The other aspect of it is ‘Administration of Development’. According to this interpretation, we expect development administration (administrative organization) to act as an instrument in the implementation of development programmes, projects and policies.
This may involve raising the standards of education, transforming social systems, improving public health, raising national income, stabilizing political system, conserving national resources, improving communication system, constructing dams, power plants and undertaking many other developmental tasks of national importance.
Thus it has two aspects. These are two sides of one coin. In this context, Fred W. Riggs very aptly remarks: “The reciprocal relatedness of these two sides involve a chicken and egg type of causation.
Administration cannot normally be improved very much without changes in the environmental constraints (the infrastructure) that hamper its effectiveness and the environment itself cannot be changed unless the administration of developmental programmes is strengthened”.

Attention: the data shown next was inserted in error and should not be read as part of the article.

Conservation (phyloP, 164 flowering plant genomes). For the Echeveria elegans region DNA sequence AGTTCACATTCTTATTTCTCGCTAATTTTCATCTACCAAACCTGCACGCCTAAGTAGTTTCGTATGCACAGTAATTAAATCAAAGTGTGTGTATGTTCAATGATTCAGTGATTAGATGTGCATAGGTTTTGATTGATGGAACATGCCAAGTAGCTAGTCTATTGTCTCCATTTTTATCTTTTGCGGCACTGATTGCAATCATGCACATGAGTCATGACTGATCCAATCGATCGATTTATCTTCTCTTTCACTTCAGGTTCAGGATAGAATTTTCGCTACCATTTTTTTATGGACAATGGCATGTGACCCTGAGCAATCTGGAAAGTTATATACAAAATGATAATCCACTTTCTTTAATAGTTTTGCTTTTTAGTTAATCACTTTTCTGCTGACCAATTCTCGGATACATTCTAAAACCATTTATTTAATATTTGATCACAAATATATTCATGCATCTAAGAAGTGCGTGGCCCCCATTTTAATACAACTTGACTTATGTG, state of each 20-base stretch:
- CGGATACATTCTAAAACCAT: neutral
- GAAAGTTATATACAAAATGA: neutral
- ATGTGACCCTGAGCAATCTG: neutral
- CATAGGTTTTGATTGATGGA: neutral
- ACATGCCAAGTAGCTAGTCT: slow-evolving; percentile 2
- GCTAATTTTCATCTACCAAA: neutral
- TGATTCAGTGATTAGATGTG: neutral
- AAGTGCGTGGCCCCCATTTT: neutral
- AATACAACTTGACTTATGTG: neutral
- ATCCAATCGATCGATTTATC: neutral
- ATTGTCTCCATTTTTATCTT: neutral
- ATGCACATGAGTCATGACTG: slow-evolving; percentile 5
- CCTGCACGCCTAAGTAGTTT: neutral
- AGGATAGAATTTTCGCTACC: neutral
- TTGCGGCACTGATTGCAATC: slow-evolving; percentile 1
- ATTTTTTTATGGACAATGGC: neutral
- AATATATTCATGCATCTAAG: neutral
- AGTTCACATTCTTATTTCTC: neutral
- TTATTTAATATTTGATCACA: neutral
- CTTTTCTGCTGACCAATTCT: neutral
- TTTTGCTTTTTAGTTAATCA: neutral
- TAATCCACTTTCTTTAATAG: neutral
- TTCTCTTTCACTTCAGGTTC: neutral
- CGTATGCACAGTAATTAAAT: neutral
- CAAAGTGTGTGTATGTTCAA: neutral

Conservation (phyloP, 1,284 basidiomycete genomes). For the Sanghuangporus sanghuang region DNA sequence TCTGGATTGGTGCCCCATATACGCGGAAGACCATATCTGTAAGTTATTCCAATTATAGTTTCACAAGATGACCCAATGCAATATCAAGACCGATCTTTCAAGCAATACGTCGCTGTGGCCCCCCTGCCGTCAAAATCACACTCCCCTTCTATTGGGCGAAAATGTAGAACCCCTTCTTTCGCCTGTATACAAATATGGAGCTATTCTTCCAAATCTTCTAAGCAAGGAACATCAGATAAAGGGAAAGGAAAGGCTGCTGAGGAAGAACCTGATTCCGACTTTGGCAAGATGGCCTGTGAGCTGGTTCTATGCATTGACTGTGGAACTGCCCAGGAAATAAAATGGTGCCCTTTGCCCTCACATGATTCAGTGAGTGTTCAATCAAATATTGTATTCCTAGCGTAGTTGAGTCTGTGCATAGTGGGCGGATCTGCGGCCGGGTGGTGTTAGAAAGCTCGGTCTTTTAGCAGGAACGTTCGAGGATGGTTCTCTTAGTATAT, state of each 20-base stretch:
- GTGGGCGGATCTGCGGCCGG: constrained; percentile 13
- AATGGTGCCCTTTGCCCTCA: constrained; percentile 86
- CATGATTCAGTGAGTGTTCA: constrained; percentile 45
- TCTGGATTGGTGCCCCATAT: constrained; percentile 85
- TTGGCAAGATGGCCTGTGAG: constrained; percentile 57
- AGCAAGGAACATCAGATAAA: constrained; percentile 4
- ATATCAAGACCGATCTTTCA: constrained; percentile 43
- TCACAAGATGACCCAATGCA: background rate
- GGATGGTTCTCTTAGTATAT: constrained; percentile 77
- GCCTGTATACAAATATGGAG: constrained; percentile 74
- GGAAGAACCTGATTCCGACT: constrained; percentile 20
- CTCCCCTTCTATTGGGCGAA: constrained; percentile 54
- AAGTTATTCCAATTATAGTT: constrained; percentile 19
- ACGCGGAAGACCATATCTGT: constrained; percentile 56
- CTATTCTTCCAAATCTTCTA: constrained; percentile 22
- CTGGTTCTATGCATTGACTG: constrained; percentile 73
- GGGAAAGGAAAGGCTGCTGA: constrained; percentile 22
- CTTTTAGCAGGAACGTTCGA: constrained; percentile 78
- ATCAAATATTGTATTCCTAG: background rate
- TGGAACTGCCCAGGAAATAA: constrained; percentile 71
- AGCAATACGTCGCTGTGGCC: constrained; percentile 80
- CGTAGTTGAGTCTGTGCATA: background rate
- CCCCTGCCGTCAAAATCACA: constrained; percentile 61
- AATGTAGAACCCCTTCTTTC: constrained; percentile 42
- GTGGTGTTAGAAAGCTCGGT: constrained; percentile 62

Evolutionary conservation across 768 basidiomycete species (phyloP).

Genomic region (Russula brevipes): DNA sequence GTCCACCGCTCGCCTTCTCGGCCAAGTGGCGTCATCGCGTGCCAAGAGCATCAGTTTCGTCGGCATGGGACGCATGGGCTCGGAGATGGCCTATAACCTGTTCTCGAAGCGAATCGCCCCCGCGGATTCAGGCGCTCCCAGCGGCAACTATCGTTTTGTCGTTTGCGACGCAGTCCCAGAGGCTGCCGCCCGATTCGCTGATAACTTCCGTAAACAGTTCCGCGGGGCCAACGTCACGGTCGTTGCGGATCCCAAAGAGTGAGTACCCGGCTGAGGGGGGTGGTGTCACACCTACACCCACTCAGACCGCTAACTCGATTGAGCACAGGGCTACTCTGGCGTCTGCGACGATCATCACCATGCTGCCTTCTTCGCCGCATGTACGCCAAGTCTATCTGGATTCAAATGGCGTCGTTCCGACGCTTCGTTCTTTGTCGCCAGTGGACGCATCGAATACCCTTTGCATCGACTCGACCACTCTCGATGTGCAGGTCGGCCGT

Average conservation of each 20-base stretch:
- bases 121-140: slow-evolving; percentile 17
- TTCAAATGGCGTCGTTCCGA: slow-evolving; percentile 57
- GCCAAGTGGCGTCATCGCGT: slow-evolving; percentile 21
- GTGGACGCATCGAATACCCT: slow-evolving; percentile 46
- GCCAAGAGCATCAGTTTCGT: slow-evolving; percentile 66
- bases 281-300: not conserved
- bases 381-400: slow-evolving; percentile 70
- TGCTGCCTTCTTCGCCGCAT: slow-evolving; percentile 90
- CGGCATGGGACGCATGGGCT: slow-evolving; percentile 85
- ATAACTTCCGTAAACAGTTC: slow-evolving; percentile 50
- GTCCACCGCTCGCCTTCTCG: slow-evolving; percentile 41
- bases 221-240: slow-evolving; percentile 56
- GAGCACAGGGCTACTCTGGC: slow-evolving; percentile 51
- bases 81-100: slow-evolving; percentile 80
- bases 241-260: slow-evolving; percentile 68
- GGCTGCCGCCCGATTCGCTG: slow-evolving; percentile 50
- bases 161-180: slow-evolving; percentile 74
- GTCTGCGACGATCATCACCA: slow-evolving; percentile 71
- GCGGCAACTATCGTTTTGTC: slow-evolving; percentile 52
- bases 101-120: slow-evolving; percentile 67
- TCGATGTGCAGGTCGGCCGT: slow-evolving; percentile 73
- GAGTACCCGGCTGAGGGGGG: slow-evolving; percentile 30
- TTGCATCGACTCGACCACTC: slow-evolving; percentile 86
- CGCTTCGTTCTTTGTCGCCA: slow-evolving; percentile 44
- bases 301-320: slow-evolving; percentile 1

Unless the administrative effectiveness of government is increased, the development objectives which a developing country may aspire for fulfillment cannot be achieved.
Thus the field of development of administration and administration of development. The former concerns the nature of administrative capacity for development and methods of improving and increasing it. The latter concerns the organization and management of various development efforts.